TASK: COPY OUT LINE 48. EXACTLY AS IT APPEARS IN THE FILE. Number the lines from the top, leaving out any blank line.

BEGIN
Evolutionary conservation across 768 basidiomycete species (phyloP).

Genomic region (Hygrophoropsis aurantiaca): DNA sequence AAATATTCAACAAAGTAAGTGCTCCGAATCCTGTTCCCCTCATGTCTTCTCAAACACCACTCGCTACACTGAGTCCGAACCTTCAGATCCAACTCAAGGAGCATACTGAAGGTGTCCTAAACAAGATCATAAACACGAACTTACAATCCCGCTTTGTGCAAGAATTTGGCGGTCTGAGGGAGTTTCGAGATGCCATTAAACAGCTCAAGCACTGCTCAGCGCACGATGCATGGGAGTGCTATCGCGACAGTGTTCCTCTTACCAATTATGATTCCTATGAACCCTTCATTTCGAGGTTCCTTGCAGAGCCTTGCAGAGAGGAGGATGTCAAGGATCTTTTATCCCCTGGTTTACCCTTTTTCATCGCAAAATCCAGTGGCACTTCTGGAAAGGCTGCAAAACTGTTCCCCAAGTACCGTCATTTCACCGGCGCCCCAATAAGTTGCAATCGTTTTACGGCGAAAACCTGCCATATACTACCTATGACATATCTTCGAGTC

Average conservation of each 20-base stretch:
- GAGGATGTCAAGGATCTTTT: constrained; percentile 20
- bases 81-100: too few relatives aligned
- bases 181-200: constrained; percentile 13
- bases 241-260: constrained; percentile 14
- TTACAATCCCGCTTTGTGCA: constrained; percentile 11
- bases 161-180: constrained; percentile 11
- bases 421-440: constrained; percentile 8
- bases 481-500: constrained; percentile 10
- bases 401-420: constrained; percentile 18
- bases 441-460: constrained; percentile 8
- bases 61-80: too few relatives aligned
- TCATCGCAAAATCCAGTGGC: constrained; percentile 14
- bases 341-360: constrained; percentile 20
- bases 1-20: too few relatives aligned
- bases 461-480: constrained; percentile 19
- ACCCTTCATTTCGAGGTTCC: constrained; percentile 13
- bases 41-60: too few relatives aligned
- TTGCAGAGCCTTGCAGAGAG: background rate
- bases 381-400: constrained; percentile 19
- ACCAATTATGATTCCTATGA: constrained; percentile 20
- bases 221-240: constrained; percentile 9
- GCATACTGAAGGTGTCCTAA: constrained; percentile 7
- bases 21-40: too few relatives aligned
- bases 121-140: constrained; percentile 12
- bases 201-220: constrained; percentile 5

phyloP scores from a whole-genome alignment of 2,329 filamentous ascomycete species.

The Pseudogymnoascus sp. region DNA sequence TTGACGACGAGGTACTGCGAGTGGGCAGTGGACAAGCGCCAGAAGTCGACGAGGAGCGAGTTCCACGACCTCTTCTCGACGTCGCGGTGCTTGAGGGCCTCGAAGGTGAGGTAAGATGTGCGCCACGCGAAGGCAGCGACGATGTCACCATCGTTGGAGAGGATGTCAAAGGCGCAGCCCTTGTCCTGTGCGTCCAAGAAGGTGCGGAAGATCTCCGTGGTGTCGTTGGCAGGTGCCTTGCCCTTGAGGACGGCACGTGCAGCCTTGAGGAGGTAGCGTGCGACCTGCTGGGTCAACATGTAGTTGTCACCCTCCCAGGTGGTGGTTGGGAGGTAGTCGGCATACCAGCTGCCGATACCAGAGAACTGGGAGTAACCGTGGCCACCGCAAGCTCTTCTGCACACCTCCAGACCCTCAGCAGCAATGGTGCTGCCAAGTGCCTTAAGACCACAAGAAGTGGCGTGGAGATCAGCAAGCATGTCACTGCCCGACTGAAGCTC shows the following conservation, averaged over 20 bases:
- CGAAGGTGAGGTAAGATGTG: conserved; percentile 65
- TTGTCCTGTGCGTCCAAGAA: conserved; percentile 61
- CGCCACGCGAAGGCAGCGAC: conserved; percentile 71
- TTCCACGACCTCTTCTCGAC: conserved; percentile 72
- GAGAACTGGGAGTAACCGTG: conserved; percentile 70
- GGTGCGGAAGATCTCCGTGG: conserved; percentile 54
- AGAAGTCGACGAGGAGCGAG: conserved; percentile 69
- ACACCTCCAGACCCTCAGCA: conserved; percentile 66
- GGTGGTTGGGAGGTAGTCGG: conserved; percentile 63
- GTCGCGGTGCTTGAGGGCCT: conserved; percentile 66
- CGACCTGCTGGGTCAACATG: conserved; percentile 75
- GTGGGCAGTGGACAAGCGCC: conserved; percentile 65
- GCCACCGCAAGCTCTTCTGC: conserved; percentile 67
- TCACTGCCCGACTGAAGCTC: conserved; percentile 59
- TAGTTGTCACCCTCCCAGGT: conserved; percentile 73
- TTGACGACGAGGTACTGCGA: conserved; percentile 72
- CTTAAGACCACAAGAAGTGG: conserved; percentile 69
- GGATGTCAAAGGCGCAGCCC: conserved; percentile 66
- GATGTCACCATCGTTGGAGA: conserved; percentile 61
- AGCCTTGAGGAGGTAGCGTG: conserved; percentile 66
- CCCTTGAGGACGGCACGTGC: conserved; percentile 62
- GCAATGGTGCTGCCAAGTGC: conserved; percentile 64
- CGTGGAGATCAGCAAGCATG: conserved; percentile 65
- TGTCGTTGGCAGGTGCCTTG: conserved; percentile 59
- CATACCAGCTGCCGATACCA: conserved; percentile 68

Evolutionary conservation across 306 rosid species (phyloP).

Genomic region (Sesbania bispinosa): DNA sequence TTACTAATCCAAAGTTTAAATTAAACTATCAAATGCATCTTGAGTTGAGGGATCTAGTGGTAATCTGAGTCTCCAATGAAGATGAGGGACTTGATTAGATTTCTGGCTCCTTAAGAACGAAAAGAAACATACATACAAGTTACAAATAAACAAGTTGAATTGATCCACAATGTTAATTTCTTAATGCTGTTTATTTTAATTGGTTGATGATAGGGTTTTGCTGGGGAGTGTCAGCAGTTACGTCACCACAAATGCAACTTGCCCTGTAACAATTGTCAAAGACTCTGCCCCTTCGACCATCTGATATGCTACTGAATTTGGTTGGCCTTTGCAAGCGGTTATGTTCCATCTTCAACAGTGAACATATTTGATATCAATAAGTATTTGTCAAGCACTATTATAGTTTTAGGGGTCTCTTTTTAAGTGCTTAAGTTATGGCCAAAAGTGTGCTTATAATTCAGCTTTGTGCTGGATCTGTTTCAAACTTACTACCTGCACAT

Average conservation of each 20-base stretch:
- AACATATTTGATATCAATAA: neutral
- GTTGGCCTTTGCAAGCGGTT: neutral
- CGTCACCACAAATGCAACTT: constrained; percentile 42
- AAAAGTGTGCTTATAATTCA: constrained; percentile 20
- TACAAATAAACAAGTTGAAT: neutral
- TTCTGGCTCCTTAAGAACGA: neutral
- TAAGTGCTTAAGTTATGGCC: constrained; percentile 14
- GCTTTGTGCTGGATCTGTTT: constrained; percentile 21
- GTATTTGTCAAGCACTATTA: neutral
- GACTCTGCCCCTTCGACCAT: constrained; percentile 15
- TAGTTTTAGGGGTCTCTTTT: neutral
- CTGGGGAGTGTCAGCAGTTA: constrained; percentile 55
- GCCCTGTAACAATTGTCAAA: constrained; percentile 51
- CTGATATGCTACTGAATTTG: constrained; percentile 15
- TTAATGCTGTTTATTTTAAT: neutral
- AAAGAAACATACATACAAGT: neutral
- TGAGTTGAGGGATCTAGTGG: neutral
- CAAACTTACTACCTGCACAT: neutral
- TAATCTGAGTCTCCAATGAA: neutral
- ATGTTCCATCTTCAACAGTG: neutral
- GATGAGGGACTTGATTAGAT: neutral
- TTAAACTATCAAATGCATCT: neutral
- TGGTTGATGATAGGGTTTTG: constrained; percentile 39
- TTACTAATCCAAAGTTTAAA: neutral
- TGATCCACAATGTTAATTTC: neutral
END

- GGATGTCAAAGGCGCAGCCC: conserved; percentile 66